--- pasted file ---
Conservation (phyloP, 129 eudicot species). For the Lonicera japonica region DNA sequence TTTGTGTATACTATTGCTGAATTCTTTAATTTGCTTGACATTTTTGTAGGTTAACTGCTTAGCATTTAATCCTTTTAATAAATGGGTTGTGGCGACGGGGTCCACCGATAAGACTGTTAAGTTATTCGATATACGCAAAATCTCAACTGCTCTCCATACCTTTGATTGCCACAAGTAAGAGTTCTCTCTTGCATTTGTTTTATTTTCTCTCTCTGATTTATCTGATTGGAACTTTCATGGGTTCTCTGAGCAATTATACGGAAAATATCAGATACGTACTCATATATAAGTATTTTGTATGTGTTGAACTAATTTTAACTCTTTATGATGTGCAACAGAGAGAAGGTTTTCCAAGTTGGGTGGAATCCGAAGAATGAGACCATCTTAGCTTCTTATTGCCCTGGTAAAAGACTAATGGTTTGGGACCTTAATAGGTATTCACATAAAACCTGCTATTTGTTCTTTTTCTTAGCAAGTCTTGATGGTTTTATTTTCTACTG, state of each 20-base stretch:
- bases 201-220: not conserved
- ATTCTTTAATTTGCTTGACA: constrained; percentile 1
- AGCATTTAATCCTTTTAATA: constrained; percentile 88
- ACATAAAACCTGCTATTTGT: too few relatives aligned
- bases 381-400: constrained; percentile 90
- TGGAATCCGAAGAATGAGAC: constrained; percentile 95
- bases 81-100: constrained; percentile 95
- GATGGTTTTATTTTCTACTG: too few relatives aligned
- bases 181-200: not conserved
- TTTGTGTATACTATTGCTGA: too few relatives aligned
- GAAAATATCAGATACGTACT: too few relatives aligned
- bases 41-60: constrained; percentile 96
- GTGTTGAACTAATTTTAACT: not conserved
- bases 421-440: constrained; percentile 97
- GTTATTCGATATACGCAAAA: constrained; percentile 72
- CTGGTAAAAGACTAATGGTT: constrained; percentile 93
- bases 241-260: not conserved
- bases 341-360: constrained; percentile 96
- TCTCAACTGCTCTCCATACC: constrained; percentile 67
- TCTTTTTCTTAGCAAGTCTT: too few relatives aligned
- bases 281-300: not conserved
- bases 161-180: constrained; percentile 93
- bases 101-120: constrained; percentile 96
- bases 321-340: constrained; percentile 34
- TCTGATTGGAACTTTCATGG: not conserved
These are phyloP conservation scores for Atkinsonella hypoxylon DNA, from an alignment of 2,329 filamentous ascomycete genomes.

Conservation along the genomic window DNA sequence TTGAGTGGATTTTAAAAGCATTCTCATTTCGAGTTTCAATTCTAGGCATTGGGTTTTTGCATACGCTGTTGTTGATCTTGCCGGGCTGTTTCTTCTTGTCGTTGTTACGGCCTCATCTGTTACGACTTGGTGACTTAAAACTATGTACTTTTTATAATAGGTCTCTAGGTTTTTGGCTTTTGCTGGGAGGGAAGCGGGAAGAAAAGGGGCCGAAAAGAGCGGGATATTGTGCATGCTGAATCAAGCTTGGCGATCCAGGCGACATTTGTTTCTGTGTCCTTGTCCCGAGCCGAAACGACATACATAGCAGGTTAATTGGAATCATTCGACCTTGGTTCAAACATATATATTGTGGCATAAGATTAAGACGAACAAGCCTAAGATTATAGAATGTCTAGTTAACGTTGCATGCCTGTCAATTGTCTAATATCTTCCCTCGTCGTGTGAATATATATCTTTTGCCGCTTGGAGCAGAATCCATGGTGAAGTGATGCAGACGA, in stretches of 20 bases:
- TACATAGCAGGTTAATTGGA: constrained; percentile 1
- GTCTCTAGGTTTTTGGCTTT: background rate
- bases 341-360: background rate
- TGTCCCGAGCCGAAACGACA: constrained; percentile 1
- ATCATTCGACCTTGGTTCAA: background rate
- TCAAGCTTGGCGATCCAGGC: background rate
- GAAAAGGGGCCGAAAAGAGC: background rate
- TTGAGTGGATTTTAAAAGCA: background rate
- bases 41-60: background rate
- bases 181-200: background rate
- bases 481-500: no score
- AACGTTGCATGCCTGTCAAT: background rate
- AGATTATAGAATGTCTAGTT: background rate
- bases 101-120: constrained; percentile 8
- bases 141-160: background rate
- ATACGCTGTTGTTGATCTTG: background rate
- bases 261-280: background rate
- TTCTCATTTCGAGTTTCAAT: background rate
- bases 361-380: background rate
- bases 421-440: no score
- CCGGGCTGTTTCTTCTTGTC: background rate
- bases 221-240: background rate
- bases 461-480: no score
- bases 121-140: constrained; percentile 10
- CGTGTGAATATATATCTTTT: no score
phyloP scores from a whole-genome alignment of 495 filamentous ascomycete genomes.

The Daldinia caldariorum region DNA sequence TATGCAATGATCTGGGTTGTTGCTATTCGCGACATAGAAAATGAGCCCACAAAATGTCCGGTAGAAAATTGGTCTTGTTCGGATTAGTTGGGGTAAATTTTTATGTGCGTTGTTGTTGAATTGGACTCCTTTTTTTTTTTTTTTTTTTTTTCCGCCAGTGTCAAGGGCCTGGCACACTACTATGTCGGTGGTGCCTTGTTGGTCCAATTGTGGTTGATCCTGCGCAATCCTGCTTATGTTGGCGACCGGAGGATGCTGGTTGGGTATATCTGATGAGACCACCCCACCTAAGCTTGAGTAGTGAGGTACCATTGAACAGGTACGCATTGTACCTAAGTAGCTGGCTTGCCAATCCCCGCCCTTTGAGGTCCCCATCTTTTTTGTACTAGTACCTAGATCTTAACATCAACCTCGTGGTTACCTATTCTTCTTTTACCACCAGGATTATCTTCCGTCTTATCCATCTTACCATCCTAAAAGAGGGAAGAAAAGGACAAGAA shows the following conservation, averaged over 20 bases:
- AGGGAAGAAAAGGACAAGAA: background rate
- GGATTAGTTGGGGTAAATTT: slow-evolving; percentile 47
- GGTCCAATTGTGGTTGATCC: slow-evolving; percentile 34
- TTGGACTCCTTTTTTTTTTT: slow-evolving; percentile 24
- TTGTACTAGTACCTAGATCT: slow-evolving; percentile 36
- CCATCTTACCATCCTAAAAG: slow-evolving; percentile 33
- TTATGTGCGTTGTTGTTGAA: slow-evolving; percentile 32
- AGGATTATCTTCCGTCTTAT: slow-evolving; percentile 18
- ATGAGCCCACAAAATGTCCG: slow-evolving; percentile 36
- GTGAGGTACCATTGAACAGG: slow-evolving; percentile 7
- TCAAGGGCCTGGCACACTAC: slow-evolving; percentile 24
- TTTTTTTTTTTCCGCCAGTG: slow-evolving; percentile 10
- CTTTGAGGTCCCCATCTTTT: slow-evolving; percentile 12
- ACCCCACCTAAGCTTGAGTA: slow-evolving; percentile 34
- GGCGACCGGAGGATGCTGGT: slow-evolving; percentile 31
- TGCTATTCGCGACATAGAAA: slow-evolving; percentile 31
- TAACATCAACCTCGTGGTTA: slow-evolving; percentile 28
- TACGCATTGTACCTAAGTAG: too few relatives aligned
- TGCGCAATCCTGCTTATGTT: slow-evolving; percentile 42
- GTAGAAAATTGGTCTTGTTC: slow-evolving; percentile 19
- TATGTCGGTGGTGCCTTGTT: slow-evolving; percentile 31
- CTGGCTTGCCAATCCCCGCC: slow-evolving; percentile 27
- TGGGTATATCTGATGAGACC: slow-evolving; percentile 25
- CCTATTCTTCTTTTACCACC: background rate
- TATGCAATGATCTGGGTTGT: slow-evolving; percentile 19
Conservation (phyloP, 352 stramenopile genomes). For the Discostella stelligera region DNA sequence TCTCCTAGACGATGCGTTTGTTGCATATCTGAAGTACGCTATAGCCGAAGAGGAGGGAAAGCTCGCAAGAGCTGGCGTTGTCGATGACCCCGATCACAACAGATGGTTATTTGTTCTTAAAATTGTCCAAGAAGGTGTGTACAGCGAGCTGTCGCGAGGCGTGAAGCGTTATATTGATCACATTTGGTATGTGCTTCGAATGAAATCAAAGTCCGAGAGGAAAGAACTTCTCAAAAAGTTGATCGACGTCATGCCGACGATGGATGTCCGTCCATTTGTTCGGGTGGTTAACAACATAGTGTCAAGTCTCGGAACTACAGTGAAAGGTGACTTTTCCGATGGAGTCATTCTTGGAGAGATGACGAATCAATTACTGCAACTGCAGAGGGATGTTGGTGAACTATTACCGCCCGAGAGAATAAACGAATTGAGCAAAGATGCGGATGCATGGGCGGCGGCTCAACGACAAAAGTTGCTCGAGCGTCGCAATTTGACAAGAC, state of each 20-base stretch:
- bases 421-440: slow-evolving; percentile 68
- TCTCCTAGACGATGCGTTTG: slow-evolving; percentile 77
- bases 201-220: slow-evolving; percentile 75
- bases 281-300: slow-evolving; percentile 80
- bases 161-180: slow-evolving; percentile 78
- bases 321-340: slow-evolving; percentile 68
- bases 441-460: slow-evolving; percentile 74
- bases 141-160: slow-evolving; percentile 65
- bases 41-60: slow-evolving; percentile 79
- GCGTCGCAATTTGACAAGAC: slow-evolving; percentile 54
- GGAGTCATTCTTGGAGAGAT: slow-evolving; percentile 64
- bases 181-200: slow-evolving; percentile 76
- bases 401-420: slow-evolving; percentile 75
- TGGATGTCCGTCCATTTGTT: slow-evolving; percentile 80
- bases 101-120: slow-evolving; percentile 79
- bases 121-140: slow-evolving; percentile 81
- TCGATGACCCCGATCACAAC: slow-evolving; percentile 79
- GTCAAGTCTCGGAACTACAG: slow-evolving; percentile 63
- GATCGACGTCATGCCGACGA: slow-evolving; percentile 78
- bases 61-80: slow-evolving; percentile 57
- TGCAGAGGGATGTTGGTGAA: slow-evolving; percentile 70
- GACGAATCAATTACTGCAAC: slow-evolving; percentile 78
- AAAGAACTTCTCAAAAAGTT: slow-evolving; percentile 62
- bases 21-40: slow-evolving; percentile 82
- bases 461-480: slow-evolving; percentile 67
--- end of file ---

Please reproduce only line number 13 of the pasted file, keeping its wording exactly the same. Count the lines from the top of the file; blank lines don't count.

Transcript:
- bases 41-60: constrained; percentile 96